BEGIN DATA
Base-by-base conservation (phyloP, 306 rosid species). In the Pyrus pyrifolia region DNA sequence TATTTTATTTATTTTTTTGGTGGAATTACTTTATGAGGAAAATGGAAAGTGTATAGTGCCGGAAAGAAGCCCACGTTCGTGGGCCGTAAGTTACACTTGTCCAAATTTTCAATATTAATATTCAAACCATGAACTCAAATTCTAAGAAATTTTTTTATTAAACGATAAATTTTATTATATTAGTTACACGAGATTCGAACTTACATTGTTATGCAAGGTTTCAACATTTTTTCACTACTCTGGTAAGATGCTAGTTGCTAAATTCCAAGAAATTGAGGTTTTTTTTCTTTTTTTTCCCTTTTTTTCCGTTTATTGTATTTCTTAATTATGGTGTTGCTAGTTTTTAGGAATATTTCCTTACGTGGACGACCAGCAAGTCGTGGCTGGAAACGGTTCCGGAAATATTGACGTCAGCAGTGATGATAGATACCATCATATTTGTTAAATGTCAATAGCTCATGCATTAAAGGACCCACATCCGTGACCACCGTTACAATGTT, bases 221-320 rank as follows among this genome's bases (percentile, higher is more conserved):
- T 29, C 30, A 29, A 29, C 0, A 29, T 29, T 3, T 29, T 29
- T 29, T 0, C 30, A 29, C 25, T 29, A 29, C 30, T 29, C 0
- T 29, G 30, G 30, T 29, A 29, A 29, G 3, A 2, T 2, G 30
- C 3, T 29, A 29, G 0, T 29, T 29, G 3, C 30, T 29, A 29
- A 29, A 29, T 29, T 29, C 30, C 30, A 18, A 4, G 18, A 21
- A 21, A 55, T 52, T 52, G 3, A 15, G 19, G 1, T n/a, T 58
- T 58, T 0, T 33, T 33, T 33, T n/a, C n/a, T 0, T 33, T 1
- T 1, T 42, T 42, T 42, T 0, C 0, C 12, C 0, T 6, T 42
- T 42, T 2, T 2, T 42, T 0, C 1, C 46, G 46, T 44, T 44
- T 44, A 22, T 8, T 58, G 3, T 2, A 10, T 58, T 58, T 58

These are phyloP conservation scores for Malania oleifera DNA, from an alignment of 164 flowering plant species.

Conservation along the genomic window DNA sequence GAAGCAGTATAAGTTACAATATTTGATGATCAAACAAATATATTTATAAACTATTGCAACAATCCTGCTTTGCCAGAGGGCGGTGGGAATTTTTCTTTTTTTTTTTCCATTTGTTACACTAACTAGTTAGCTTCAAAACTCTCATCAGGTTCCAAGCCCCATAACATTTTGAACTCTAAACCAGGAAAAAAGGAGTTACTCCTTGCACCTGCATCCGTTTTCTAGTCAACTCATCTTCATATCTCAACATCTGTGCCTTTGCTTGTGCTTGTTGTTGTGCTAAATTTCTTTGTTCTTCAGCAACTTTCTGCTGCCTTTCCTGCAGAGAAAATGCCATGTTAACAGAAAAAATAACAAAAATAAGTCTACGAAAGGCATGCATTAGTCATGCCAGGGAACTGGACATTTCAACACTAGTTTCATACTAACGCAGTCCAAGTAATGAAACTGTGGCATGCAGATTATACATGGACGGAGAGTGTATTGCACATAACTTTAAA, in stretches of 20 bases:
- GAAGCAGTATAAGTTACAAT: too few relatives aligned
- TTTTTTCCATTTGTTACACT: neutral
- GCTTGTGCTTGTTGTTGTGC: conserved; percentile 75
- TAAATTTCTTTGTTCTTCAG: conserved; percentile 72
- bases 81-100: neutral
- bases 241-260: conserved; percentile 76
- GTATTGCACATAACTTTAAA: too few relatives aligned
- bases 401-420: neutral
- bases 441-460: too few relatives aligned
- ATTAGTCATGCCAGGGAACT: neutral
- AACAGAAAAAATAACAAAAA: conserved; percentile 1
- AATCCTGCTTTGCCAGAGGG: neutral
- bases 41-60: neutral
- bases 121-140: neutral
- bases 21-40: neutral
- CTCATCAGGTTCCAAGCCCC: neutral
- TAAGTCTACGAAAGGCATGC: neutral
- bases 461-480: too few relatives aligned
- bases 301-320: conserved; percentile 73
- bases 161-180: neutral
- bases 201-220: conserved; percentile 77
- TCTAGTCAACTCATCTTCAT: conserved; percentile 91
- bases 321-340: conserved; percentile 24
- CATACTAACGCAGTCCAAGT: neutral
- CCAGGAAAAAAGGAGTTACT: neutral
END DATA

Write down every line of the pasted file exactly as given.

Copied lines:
Base-by-base conservation (phyloP, 306 rosid species). In the Pyrus pyrifolia region DNA sequence TATTTTATTTATTTTTTTGGTGGAATTACTTTATGAGGAAAATGGAAAGTGTATAGTGCCGGAAAGAAGCCCACGTTCGTGGGCCGTAAGTTACACTTGTCCAAATTTTCAATATTAATATTCAAACCATGAACTCAAATTCTAAGAAATTTTTTTATTAAACGATAAATTTTATTATATTAGTTACACGAGATTCGAACTTACATTGTTATGCAAGGTTTCAACATTTTTTCACTACTCTGGTAAGATGCTAGTTGCTAAATTCCAAGAAATTGAGGTTTTTTTTCTTTTTTTTCCCTTTTTTTCCGTTTATTGTATTTCTTAATTATGGTGTTGCTAGTTTTTAGGAATATTTCCTTACGTGGACGACCAGCAAGTCGTGGCTGGAAACGGTTCCGGAAATATTGACGTCAGCAGTGATGATAGATACCATCATATTTGTTAAATGTCAATAGCTCATGCATTAAAGGACCCACATCCGTGACCACCGTTACAATGTT, bases 221-320 rank as follows among this genome's bases (percentile, higher is more conserved):
- T 29, C 30, A 29, A 29, C 0, A 29, T 29, T 3, T 29, T 29
- T 29, T 0, C 30, A 29, C 25, T 29, A 29, C 30, T 29, C 0
- T 29, G 30, G 30, T 29, A 29, A 29, G 3, A 2, T 2, G 30
- C 3, T 29, A 29, G 0, T 29, T 29, G 3, C 30, T 29, A 29
- A 29, A 29, T 29, T 29, C 30, C 30, A 18, A 4, G 18, A 21
- A 21, A 55, T 52, T 52, G 3, A 15, G 19, G 1, T n/a, T 58
- T 58, T 0, T 33, T 33, T 33, T n/a, C n/a, T 0, T 33, T 1
- T 1, T 42, T 42, T 42, T 0, C 0, C 12, C 0, T 6, T 42
- T 42, T 2, T 2, T 42, T 0, C 1, C 46, G 46, T 44, T 44
- T 44, A 22, T 8, T 58, G 3, T 2, A 10, T 58, T 58, T 58

These are phyloP conservation scores for Malania oleifera DNA, from an alignment of 164 flowering plant species.

Conservation along the genomic window DNA sequence GAAGCAGTATAAGTTACAATATTTGATGATCAAACAAATATATTTATAAACTATTGCAACAATCCTGCTTTGCCAGAGGGCGGTGGGAATTTTTCTTTTTTTTTTTCCATTTGTTACACTAACTAGTTAGCTTCAAAACTCTCATCAGGTTCCAAGCCCCATAACATTTTGAACTCTAAACCAGGAAAAAAGGAGTTACTCCTTGCACCTGCATCCGTTTTCTAGTCAACTCATCTTCATATCTCAACATCTGTGCCTTTGCTTGTGCTTGTTGTTGTGCTAAATTTCTTTGTTCTTCAGCAACTTTCTGCTGCCTTTCCTGCAGAGAAAATGCCATGTTAACAGAAAAAATAACAAAAATAAGTCTACGAAAGGCATGCATTAGTCATGCCAGGGAACTGGACATTTCAACACTAGTTTCATACTAACGCAGTCCAAGTAATGAAACTGTGGCATGCAGATTATACATGGACGGAGAGTGTATTGCACATAACTTTAAA, in stretches of 20 bases:
- GAAGCAGTATAAGTTACAAT: too few relatives aligned
- TTTTTTCCATTTGTTACACT: neutral
- GCTTGTGCTTGTTGTTGTGC: conserved; percentile 75
- TAAATTTCTTTGTTCTTCAG: conserved; percentile 72
- bases 81-100: neutral
- bases 241-260: conserved; percentile 76
- GTATTGCACATAACTTTAAA: too few relatives aligned
- bases 401-420: neutral
- bases 441-460: too few relatives aligned
- ATTAGTCATGCCAGGGAACT: neutral
- AACAGAAAAAATAACAAAAA: conserved; percentile 1
- AATCCTGCTTTGCCAGAGGG: neutral
- bases 41-60: neutral
- bases 121-140: neutral
- bases 21-40: neutral
- CTCATCAGGTTCCAAGCCCC: neutral
- TAAGTCTACGAAAGGCATGC: neutral
- bases 461-480: too few relatives aligned
- bases 301-320: conserved; percentile 73
- bases 161-180: neutral
- bases 201-220: conserved; percentile 77
- TCTAGTCAACTCATCTTCAT: conserved; percentile 91
- bases 321-340: conserved; percentile 24
- CATACTAACGCAGTCCAAGT: neutral
- CCAGGAAAAAAGGAGTTACT: neutral